This weekend about 1,400 YouTubers will converge in Los Angeles and there won't be a single Novocained-up seven-year-old among them.
At VidCon 2010, participants will talk about a YouTube that is more than a repository of viral videos and clips from TV shows that will eventually be removed because of copyright infringement. The convention is for the comedians, musicians, humanitarians and vloggers (as well as the folks who watch them) whose original content has won them more than just 15 minutes of fame. Here are three:
Shawn Ahmed, 29, Toronto
What: Documentation of a development project
When an earthquake hit Haiti earlier this year, Shawn Ahmed saw millions of fellow Canadians donate money to various charities, but no one he knew actually learned where their money went.
He dropped out of his master's program at University of Notre Dame in 2007 to tear down the wall that separates donors of aid from recipients. His tool of choice was the video-sharing site. Through the one-man Uncultured Project, he has travelled to Bangladesh and Kenya to distribute supplies, start water projects and rebuild schools, all of which is possible through donations from his subscribers.
"The videos about poverty [from most charities]might only get 28 views, but someone interacting, talking about Britney Spears or what they did last weekend can get … a million views," he says.
It's that direct, intimate vlogging style he's adopted in his videos that has helped him nab far more views than the those produced by many international charities. He documents every dollar he spends and tells individuals what their money has bought, such as a water bottle or a bag of relief supplies for a family whose home was destroyed by a cyclone.
"It's not as infrastructurably scalable as a charity, but I've been able to do some pretty amazing things."
Molly Lewis, 20, Orange County, Calif.
What: Songs about life's eccentricities, performed on a ukulele
Molly Lewis was convinced of the power of YouTube in 2007 when a grainy video of her playing ukulele at a school talent show somehow found its way to singer Jonathan Coulton, one of her idols. He said he'd like to hear more.
Offline, Ms. Lewis is a college student in Seattle. She's managed to nab a few gigs in the past few years, but hasn't been too successful at selling her music. But on YouTube, she's a star whose low-tech videos have racked up almost 3.5 million views.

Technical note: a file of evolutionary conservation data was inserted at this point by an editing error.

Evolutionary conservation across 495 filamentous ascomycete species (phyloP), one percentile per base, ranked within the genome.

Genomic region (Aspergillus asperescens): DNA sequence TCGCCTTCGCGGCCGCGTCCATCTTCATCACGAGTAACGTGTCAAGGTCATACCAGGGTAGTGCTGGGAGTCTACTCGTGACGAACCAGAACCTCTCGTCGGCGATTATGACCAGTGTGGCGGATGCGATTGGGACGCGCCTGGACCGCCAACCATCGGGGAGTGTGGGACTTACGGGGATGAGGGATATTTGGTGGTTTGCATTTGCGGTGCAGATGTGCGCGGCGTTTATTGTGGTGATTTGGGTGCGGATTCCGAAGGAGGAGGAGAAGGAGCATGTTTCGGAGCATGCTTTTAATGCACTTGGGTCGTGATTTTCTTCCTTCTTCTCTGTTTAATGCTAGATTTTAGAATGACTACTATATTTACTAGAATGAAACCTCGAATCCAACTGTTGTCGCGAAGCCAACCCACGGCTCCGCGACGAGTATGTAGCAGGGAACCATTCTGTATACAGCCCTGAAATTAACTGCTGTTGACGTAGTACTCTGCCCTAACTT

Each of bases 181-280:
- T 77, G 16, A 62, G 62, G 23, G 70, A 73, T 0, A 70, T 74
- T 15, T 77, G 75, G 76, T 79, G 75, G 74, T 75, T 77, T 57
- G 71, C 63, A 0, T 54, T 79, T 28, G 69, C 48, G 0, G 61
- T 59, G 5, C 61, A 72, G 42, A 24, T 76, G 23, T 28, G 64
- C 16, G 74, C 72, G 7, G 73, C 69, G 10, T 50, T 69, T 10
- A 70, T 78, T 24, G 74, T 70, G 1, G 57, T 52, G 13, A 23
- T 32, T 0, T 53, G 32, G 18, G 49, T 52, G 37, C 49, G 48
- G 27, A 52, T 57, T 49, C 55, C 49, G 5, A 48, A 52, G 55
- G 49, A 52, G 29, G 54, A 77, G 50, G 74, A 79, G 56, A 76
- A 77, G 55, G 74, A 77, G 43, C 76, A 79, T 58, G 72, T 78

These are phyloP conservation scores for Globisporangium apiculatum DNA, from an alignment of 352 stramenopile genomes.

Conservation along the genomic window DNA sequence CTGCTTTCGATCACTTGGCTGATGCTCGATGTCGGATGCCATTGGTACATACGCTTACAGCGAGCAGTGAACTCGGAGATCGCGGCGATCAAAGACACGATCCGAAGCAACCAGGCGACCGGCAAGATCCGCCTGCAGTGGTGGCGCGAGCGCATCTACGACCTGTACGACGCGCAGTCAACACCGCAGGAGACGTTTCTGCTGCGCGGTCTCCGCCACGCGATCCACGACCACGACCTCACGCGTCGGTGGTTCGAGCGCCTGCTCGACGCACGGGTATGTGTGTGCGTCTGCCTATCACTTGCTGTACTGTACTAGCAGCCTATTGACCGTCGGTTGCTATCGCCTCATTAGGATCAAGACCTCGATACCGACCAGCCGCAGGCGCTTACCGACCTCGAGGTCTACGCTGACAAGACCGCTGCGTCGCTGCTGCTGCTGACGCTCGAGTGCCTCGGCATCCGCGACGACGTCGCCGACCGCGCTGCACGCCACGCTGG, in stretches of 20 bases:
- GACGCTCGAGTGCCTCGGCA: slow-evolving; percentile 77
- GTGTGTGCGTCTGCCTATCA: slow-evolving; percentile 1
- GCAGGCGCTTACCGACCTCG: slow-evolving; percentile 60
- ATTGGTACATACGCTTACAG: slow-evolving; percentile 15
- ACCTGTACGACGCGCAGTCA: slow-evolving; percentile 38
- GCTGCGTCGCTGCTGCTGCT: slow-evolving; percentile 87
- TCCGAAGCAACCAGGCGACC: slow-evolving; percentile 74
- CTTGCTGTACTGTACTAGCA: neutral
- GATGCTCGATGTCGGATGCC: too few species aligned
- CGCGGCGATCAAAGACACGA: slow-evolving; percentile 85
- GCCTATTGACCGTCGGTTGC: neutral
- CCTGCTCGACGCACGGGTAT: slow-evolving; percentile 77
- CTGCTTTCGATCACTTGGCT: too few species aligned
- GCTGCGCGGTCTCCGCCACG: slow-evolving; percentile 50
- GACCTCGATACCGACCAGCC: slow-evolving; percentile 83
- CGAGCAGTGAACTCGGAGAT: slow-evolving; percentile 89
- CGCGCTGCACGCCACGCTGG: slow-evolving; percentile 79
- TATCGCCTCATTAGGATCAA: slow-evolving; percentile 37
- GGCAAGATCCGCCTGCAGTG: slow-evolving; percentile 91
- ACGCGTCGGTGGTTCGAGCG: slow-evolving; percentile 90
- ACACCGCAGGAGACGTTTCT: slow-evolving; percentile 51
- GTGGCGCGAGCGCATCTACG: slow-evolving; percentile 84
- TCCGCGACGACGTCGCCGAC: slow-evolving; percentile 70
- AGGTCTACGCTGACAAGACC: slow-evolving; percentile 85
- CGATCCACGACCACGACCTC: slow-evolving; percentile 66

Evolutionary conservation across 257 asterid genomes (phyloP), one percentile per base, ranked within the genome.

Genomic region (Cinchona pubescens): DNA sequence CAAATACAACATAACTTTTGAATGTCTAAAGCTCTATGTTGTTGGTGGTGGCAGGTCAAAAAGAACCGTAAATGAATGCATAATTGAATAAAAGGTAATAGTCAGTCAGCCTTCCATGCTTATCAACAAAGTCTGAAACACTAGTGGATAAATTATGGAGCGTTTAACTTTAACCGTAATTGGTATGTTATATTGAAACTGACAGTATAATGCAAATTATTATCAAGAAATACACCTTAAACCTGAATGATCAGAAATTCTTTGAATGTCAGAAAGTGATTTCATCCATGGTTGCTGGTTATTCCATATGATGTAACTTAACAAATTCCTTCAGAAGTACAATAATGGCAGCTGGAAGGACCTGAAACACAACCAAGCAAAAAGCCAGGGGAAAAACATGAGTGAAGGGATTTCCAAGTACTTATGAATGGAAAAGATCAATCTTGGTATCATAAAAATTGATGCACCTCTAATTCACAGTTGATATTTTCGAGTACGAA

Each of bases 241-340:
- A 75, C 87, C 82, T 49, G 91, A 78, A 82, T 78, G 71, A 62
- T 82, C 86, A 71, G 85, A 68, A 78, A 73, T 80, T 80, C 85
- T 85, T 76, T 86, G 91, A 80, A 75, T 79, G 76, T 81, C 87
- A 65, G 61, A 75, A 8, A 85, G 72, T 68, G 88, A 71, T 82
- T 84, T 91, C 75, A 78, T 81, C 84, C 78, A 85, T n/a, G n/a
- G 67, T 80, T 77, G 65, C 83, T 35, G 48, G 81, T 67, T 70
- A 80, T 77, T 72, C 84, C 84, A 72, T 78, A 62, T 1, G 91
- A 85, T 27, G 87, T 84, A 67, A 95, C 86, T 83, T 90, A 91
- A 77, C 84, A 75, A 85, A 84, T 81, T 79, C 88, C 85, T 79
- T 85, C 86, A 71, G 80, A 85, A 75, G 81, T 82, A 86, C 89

"I don't really have musical abilities that are good any place else than YouTube," Ms. Lewis says. "I don't really have the face for television and how would you pitch this to a record label? 'She writes songs about Wikipedia … and plays the ukulele and doesn't have a band.' "
The investment of time and money required to professionally produce a record, promote it and distribute it is prohibitive, she says. With her webcam, instrument and YouTube, she can stream her music into the homes of thousands at no cost with only a few minutes of work.
"I sell my MP3s on [bandcamp.com]but you can't foster discussion on a bandcamp page," she says. "Half the experience [of YouTube]is the comments. … It's not just mindless back-patting; they're paying attention."
Hank Green, 30, Missoula, Mont.
What: Video letters to his brother John
Environmental technology blogger Hank Green lives in Montana and his older brother, author John Green, lives in Indianapolis, Ind.
Somehow, when the brothers ceased all text-based communication with each other in 2007 with the goal of communicating in the form of video letters for a year, more people than just the two of them tuned in. Thousands more people.
The brothers Green continued the Brotherhood 2.0 project (now called vlogbrothers) after the year was up and now reach more than 285,000 YouTube subscribers.
They've debated the nutritional value of Peeps and dredged up childhood controversies (such as how poop managed to get into their shared Nintendo console), subjects that have inspired hundreds of thousands of comments from viewers. But they've also rallied their subscribers to donate thousands to charities and talk about pressing world issues.
"It's really amazing to be able to sit there and have created something an hour beforehand and then watch the responses that you get," Hank Green says.
The raw, personal connections that stem from those videos wouldn't be possible using old media, he says.
"When you're on the Internet you don't expect for there to be all these layers ahead of you. it's harder to suspend your disbelief and say that person is an actor. It's why vlogging works on a computer but does not work at all when you're sitting on a couch."